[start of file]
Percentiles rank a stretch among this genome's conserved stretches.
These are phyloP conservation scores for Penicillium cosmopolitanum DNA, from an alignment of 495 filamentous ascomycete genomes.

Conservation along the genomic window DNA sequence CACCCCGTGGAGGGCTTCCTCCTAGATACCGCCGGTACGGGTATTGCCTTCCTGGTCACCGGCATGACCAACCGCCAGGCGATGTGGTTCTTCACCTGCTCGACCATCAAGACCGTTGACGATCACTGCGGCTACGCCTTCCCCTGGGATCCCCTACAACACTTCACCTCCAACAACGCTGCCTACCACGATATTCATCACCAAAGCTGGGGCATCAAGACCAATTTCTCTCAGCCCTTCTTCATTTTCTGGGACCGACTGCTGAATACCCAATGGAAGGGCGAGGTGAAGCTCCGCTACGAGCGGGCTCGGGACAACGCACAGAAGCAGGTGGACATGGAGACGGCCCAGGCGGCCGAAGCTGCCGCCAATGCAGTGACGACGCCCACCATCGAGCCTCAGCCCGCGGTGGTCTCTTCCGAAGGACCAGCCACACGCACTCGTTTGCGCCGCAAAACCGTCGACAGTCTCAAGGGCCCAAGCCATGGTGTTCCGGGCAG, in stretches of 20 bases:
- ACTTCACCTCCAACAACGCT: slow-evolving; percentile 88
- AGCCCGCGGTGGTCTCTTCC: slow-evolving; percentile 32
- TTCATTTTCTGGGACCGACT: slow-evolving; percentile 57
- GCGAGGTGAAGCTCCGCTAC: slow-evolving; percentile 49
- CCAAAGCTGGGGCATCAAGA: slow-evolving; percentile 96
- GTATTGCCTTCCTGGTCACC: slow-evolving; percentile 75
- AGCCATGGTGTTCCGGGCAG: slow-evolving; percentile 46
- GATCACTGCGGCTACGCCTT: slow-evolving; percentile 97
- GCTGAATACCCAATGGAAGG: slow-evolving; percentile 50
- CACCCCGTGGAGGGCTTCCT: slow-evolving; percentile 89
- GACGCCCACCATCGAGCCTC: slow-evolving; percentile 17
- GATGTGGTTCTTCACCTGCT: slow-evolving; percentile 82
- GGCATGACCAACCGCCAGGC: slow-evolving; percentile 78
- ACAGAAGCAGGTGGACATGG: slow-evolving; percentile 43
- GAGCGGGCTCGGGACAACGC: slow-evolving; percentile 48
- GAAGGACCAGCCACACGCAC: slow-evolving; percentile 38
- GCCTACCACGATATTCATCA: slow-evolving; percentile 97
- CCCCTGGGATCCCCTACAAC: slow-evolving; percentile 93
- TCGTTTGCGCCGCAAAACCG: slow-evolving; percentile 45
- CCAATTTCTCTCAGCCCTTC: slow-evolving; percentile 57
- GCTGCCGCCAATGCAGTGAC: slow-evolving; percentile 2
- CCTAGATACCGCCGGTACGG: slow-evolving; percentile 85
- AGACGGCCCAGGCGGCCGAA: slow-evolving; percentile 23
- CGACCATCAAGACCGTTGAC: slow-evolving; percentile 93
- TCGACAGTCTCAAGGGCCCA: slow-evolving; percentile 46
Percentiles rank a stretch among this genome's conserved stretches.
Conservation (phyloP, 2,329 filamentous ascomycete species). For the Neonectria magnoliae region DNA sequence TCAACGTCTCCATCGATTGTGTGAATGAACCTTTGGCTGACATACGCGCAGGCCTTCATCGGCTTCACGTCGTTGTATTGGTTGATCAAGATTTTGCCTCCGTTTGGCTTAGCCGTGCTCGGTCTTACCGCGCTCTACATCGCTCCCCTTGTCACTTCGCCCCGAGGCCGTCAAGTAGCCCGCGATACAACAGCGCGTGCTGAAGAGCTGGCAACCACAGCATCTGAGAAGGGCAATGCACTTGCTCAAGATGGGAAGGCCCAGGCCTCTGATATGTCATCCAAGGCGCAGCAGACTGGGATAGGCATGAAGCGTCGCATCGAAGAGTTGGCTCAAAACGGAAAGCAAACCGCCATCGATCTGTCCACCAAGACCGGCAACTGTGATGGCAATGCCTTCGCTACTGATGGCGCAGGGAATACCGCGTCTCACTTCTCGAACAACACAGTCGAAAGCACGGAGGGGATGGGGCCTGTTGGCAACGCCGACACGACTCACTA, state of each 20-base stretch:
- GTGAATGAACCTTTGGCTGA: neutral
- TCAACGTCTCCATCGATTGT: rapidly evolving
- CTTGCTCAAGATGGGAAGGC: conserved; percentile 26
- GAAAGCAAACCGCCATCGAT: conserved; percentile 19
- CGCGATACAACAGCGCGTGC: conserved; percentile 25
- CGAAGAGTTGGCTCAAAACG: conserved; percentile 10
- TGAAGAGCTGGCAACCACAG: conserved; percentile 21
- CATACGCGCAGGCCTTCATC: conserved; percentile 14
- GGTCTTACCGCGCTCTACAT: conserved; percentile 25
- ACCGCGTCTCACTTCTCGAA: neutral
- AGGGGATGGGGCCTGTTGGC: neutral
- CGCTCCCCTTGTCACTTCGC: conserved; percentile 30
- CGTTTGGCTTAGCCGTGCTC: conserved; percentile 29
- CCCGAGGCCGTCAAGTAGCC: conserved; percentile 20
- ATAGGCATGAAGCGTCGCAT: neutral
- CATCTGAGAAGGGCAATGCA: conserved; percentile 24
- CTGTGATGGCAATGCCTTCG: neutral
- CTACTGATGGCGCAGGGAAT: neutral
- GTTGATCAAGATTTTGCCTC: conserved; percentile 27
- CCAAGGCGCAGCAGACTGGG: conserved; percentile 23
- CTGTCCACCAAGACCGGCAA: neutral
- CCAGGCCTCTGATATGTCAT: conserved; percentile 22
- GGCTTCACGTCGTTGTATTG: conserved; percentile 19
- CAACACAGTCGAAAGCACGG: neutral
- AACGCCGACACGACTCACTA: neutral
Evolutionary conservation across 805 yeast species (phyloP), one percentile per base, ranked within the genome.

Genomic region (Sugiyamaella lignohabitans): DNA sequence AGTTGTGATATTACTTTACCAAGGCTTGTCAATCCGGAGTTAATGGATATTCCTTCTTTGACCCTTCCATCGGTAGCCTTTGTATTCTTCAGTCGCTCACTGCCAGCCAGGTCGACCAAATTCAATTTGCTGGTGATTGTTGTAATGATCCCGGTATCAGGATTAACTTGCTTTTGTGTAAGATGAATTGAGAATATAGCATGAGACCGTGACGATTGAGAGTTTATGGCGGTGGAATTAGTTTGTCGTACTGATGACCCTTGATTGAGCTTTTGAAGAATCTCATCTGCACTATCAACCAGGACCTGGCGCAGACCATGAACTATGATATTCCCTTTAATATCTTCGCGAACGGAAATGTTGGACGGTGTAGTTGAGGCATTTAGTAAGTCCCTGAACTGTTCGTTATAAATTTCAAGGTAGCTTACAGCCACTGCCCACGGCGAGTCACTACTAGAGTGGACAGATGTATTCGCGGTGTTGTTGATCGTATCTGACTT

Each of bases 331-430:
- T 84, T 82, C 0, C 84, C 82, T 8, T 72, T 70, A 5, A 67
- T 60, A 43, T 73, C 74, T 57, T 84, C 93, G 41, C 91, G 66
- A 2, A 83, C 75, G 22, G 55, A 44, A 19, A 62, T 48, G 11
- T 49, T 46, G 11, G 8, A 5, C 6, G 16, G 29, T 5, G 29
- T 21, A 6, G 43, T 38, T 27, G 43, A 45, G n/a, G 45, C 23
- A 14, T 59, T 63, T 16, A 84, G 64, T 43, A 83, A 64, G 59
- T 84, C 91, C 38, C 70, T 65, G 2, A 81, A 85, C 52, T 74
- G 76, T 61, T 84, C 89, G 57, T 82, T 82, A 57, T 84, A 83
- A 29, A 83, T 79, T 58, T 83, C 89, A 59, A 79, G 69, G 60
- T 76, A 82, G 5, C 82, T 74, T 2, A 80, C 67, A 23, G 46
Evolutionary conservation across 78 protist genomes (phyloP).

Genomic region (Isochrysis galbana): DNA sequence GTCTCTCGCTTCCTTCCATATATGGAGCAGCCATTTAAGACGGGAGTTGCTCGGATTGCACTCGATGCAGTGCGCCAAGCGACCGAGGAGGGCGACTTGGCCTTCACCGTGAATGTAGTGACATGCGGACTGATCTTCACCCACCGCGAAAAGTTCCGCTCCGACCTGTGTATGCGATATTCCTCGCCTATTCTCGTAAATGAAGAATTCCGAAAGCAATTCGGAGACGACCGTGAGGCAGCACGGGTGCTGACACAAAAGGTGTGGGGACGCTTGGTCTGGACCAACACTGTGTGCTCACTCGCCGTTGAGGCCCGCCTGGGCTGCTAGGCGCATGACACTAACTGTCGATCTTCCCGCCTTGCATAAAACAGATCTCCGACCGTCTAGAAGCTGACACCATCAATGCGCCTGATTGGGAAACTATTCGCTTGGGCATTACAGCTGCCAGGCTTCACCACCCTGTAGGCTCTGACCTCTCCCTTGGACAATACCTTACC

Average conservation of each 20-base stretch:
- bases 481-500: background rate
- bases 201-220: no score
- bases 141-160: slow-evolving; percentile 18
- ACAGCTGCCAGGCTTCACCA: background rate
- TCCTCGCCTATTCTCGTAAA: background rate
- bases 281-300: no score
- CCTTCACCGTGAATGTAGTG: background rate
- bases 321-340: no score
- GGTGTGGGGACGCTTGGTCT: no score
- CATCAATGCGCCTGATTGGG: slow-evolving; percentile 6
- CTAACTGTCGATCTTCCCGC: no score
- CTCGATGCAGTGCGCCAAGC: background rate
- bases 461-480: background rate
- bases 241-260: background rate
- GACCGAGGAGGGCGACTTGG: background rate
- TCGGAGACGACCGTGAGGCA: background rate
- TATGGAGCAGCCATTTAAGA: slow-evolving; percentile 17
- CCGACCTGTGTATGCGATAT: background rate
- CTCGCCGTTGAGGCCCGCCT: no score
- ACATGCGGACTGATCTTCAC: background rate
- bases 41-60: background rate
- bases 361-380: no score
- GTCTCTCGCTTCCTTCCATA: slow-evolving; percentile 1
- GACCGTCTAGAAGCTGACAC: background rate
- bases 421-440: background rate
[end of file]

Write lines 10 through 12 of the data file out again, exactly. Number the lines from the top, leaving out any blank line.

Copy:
- AGCCATGGTGTTCCGGGCAG: slow-evolving; percentile 46
- GATCACTGCGGCTACGCCTT: slow-evolving; percentile 97
- GCTGAATACCCAATGGAAGG: slow-evolving; percentile 50